Browne Elementary to get fraction of new sidewalk
When the Spokane City Council established a new vehicle license fee to pay for street improvements it included money for sidewalks.
But the sidewalk allocation this year provided only enough funds to install a single block of new sidewalk at Browne Elementary School, 5102 N. Driscoll Blvd., rather than the three blocks needed there.
The other two blocks will have to wait until next year.
Councilwoman Amber Waldref last week told city staff they need to come up with a better system for allocating sidewalk money to ensure that future projects are not done in a piecemeal manner.
She said the problem resulted from a recommendation from a citizen advisory panel that allocated a set amount of money for sidewalk work.
She and Councilwoman Nancy McLaughlin told city staff to find ways to pool other funds so that projects can be undertaken in larger chunks, rather than one block at a time.
Community development funds, state grants and fines from red-light cameras could become part of the pool of money for sidewalks, they said.
“Hopefully next year we will have a better sense of the cost (of sidewalk projects),” Waldref said.
The council approved on Monday a $70,800 contract with Cameron-Reilly of Spokane for the one block of sidewalk at Browne Elementary as well as a strip of sidewalks at Arlington Elementary School.
Waldref said sidewalk installation is one of the issues that she hears about when she meets with members of the public.
The $20 vehicle license surcharge is expected to raise $2.5 million a year for Spokane streets and sidewalks through a state-authorized transportation benefit district.
The vast majority of the money will pay for repairing pavement.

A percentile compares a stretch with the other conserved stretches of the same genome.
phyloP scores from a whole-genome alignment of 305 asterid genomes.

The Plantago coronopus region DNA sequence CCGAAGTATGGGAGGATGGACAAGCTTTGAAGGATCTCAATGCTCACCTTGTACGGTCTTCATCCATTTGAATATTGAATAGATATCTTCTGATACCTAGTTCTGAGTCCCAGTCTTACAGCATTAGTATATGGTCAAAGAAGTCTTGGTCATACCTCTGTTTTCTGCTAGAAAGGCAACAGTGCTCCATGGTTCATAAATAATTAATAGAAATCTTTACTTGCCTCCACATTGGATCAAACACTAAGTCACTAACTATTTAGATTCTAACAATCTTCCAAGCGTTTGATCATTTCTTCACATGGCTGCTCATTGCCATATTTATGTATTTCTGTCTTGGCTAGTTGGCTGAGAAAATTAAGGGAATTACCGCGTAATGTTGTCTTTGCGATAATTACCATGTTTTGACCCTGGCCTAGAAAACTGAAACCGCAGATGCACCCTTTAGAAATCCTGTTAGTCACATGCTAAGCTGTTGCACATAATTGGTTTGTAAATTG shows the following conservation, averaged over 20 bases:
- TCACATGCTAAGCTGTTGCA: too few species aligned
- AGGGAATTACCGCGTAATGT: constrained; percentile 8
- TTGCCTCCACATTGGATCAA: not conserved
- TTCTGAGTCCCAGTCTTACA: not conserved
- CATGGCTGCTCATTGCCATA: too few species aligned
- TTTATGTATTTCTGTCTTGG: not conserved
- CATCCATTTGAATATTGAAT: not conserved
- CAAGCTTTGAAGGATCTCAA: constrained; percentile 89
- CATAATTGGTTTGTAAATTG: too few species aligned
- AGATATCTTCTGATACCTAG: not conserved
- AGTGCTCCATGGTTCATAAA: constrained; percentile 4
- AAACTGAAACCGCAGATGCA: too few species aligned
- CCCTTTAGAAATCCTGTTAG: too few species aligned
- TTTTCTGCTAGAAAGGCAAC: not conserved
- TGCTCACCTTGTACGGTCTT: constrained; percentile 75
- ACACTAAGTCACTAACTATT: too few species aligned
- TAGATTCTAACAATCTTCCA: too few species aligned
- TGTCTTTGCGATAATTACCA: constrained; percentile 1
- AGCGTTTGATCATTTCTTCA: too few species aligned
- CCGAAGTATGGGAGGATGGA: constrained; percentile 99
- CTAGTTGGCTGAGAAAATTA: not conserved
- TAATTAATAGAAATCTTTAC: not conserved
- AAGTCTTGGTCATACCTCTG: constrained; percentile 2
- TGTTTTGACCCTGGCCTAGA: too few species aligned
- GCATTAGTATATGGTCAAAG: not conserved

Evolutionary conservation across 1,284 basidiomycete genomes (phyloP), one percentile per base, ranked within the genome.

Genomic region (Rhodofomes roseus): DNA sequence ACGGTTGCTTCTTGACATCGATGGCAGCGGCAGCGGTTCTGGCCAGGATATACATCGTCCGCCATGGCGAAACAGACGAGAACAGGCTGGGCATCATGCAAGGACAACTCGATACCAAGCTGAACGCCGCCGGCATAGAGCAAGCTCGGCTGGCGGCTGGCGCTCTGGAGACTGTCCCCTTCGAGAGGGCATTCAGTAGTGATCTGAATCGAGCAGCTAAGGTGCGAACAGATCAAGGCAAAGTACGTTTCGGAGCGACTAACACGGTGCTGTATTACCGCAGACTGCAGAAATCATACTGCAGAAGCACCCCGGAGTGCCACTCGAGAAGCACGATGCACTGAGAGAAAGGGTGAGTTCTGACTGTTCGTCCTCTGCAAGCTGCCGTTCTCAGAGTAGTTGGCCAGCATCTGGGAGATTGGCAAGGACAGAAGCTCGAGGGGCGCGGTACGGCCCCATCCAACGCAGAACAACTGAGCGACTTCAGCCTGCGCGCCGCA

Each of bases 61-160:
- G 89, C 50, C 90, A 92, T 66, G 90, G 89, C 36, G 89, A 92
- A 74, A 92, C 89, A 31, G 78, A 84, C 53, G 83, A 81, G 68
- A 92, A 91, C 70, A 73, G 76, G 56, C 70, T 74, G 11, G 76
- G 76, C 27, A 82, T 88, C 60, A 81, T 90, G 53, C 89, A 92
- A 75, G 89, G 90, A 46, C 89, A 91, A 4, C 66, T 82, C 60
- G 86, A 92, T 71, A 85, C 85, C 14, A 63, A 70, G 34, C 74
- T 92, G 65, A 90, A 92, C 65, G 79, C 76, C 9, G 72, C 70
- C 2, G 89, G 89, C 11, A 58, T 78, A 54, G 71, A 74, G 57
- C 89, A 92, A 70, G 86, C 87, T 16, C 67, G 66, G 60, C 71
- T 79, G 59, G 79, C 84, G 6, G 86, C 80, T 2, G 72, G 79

Traffic school approved
In a related matter, the council approved on Monday the creation of a traffic school to allow drivers to avoid paying fines if they go to class.
For a fee of $124, drivers can choose to take a lesson on better driving instead of paying for an infraction. The state-established fee is about the same as many driving fines. The school would start in January. Spokane would keep all of the lesson fees.
Spokane County and Spokane Valley already operate a traffic school for violators.
New police models
Someone from Gus Johnson Ford in Spokane Valley pointed out that Ford is now building two types of new police vehicles to replace the venerable Crown Victoria Police Interceptor.
Ford has stopped production of the police Crown Victoria. The Washington State Patrol recently sent its last new CVPI to a Spokane-based trooper.
One of Ford’s replacements will be built on an Explorer frame, while the other is a modified Taurus.
Sound Transit troubles
Sound Transit in the Seattle area still has plenty of room aboard its trains but not enough in suburban park-and-ride lots.
Agency officials are considering charging for parking so that commuters can be sure they will have a space when they arrive for their trains in the morning, according to the Seattle Times.
That would mean an additional charge of $2 to $4 a day on top of train fare of $5.50 round-trip.
The parking shortage is acute in the south suburban stations, but spaces are precious on the north side of Seattle as well.
The Times reported that frustrated commuters who cannot find a spot to park are being forced to continue driving into Seattle and park near their jobs.
Filling commuter trains is a key to financing the 16-mile Sound Transit line, which cost $2.6 billion.
Coal ports would cost
A new report from the National Wildlife Federation says that if coal ports are built as proposed in Washington and Oregon it will result in as much as 150 million tons of coal moving westward from the Powder River Basin fields to the proposed shipping facilities.
The coal is being shipped to China and other spots in Asia to fuel demanding economies.
But the environmental risk is too great, the federation said in its new report.
It cites the risks of coal dust blowing from rail cars, accidents spilling coal into waterways and global pollution created by burning coal as reasons to prevent the shipments.
“In an irony lost on no one, the cheapest and fastest route from the western coal fields of the Powder River Basin goes straight through the Pacific Northwest – a region that is probably the most environmentally conscious in the country. People in the Pacific Northwest know how important a clean environment is to their economy and quality of life whether that means healthy salmon runs or clean air and water,” says the report, titled “The True Cost of Coal.”
32nd Avenue to close
East 32nd Avenue in Spokane Valley is being closed between Avalon and Best roads through early September for a project.